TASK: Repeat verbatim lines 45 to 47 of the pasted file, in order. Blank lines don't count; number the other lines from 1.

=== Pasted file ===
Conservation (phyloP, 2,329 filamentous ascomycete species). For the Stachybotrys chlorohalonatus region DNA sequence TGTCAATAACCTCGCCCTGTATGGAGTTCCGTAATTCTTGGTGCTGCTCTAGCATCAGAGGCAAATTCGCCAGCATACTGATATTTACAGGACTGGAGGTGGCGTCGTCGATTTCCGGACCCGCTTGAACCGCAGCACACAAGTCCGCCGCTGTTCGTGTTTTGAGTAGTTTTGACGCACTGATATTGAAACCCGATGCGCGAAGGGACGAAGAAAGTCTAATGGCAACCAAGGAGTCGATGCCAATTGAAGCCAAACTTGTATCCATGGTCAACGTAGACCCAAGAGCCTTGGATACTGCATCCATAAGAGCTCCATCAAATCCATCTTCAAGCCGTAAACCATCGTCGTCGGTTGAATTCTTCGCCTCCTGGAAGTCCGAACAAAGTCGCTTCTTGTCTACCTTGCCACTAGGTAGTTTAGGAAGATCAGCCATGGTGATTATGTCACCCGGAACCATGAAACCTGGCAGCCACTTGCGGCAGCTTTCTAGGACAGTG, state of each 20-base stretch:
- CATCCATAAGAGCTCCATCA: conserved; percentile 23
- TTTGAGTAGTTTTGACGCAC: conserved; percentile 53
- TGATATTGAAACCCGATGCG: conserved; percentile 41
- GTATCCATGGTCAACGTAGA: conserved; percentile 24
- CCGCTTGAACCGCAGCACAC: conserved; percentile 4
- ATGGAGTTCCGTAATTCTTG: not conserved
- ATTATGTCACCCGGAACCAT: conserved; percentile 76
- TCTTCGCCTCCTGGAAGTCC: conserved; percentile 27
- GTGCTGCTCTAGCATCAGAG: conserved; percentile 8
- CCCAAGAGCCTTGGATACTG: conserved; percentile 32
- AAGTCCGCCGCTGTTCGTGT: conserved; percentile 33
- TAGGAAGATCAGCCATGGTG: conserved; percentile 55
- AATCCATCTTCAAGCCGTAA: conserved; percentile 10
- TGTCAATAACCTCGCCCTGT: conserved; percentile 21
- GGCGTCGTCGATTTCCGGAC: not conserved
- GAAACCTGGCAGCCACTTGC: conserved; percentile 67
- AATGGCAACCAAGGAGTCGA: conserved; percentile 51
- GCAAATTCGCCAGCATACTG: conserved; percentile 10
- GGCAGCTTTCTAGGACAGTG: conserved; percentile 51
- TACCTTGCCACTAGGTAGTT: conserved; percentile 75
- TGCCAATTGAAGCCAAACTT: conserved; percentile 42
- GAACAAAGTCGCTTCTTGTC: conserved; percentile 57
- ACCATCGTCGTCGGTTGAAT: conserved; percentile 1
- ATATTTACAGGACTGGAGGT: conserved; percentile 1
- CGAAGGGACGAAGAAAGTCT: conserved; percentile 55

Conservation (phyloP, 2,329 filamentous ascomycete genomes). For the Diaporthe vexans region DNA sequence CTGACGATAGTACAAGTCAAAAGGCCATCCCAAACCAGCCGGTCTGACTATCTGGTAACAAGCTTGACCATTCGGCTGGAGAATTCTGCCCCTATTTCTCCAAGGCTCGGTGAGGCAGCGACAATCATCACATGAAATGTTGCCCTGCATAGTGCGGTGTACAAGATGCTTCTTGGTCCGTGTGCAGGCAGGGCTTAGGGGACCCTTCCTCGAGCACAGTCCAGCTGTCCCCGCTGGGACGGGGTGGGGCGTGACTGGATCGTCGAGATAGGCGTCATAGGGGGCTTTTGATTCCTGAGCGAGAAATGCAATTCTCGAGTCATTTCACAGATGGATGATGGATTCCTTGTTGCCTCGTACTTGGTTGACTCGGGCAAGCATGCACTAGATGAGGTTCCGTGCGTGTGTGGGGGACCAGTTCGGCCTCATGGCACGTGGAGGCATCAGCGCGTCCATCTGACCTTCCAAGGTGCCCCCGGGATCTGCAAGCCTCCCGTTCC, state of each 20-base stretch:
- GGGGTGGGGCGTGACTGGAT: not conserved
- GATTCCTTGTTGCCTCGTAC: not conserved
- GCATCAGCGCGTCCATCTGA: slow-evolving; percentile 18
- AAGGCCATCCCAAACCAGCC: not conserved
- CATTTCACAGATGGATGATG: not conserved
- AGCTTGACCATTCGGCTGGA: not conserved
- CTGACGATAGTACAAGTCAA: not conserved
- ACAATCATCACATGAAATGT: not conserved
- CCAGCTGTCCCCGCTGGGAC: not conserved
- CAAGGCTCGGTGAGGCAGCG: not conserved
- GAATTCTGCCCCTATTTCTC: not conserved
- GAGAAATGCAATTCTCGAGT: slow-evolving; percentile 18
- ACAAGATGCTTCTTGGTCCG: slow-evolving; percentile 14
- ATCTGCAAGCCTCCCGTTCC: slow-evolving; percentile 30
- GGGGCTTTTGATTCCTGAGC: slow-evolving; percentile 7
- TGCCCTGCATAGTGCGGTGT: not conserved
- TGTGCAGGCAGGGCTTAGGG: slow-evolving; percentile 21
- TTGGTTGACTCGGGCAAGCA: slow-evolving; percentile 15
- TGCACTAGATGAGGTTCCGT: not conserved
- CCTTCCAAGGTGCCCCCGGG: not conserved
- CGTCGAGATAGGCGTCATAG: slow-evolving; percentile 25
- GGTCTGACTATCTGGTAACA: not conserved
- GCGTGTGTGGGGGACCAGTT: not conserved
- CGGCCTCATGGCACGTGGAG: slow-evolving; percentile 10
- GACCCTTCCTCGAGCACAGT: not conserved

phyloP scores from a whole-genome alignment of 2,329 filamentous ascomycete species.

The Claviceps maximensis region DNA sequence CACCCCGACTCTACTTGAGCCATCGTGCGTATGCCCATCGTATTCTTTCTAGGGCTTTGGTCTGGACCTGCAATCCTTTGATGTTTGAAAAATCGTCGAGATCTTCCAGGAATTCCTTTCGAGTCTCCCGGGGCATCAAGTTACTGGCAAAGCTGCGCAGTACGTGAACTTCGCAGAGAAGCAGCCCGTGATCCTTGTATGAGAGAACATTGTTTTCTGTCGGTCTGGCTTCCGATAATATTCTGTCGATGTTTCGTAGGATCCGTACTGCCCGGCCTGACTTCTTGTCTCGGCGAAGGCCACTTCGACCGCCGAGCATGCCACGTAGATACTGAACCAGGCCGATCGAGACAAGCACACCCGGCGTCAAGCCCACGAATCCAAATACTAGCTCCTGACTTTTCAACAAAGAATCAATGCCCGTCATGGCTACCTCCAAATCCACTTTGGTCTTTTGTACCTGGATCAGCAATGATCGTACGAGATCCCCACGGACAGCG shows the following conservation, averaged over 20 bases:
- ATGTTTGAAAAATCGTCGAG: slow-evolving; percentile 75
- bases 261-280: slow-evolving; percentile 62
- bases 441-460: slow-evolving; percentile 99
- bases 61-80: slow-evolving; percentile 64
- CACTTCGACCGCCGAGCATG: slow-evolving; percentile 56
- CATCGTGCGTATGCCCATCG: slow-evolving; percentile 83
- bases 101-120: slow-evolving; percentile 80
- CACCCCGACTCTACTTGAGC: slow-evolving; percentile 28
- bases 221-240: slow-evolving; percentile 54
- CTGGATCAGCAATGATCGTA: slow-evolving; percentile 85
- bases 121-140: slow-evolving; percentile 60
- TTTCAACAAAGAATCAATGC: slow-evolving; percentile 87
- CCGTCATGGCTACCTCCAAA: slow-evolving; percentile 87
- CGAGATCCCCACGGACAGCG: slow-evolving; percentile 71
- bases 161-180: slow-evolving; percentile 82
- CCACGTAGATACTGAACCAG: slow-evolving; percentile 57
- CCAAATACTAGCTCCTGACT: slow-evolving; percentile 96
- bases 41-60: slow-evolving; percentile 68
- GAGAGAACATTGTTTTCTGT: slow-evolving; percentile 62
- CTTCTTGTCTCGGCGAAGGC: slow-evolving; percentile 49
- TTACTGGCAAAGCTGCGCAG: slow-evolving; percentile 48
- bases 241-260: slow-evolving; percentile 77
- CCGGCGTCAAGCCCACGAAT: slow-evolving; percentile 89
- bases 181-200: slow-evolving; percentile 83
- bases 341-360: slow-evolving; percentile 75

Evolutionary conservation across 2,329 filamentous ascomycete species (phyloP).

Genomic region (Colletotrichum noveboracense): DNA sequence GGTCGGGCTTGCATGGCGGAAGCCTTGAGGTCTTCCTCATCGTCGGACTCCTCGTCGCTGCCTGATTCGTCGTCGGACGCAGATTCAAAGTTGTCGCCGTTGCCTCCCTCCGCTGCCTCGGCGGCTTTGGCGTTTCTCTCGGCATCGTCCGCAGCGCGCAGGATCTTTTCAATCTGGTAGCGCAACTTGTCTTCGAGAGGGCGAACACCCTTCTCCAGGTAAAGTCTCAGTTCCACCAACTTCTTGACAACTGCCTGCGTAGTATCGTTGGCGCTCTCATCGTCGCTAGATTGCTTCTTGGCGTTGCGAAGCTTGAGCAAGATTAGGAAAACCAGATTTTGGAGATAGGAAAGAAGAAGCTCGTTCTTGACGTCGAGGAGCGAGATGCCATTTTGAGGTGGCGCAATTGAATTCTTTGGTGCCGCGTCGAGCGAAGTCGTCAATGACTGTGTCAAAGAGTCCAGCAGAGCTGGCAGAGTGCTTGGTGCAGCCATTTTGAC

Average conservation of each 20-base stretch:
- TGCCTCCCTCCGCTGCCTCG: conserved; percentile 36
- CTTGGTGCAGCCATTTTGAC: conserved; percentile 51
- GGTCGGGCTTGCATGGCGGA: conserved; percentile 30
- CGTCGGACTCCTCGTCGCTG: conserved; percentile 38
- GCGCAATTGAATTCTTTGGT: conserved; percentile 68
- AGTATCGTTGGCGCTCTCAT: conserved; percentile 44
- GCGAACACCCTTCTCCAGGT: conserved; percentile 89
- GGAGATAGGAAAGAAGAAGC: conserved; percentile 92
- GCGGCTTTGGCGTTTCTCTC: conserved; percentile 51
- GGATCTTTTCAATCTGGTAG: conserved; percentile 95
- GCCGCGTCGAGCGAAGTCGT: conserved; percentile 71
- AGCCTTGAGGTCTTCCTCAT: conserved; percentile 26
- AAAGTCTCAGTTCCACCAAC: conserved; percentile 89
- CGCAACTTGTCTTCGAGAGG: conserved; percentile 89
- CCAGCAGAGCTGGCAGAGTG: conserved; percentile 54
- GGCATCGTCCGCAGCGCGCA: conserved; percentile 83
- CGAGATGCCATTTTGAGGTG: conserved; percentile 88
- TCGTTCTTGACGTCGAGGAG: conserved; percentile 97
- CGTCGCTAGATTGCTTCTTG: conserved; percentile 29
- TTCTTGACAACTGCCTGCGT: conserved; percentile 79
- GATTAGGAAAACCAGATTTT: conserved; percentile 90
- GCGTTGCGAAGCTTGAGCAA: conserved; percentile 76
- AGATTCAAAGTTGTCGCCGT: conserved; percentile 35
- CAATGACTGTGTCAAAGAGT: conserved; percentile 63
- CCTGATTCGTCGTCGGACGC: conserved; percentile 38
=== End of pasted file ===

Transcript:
- TTGGTTGACTCGGGCAAGCA: slow-evolving; percentile 15
- TGCACTAGATGAGGTTCCGT: not conserved
- CCTTCCAAGGTGCCCCCGGG: not conserved